A Lot or a Little?
What you will—and won't—find in this app.
Kids can learn how the global economy allows disease to spread, through the use of airliners, cargo ships, and other modern conveniences in Pandemic 2.5. They can also learn how mutation and adaptation make disease resistant to medical breakthroughs, as well as how disease spreads among populations. Teens will pick up some biology and social studies concepts as they work toward the very negative goal of Pandemic 2.5.
Ease of Play
Pandemic 2.5 has a very steep learning curve and a poor tutorial, which could easily confuse players.
Violence & Scariness
Pandemic 2.5 isn't bloody or gory, but the object of the game is to kill off the world's population with a super-virus.
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Parents Need to Know
Parents need to know that Pandemic 2.5 is a simulation game that lets players attempt to kill off the world's population by creating a virus that is spread from country to country, killing people in its wake. The game approaches this with a scientific take -- and shows no blood or gore (nor does it allude to it in the gameplay area) -- but the theme could still be a bit uncomfortable for some kids and parents.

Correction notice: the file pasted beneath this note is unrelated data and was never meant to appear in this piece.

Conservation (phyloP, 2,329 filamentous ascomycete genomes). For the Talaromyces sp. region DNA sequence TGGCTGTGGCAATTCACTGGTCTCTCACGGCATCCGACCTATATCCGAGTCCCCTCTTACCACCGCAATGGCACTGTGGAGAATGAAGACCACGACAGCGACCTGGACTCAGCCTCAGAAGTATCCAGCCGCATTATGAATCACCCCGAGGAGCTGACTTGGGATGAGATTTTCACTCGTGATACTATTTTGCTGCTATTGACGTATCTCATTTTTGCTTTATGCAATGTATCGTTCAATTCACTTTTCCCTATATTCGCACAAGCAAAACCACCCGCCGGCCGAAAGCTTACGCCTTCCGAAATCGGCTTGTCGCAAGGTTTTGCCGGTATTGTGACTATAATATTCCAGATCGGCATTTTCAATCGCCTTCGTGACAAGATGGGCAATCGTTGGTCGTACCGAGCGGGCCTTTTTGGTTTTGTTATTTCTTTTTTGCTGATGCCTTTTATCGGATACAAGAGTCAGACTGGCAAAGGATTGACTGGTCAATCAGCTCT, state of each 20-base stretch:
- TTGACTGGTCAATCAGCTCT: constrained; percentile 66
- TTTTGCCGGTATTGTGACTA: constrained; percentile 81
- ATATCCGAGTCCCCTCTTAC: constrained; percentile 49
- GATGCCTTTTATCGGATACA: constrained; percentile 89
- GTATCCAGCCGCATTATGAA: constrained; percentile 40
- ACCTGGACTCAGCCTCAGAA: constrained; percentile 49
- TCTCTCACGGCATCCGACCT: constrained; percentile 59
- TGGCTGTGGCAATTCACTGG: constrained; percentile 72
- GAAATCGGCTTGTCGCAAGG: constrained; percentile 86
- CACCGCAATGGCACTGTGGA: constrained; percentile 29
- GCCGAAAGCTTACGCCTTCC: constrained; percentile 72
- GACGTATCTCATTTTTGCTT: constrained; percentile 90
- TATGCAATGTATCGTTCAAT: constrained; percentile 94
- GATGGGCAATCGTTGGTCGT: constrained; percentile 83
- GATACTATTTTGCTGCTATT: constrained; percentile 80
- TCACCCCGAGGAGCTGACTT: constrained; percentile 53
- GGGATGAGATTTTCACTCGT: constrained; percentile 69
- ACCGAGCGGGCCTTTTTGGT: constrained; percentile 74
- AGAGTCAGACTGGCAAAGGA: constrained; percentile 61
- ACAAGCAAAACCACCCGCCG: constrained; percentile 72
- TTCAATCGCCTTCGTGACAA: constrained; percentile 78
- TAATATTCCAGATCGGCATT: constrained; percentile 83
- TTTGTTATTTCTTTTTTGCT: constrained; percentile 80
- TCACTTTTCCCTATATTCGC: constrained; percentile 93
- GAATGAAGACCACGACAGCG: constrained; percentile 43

Is It Any Good?
Pandemic 2.5 is based on a fairly old but addictive web-based Flash game. Unfortunately, the appeal of that workday distraction doesn't carry over well to the iOS system, since it's ultimately a very passive game. Planning and building the disease can be interesting, but waiting for it to grow quietly is hardly thrilling, even when the game is in a fast-forward mode.
Worse, the lack of a decent tutorial makes the game confusing to first time players. While players who are curious can read a word-heavy instruction sheet, this isn't a "pick up and play" game. If you can get past that admittedly large barrier, though -- and aren't looking for an adrenaline rush -- this could be a concept that captures your imagination.
Did we miss something on diversity?
Research shows a connection between kids' healthy self-esteem and positive portrayals in media. That's why we've added a new "Diverse Representations" section to our reviews that will be rolling out on an ongoing basis. You can help us help kids by suggesting a diversity update.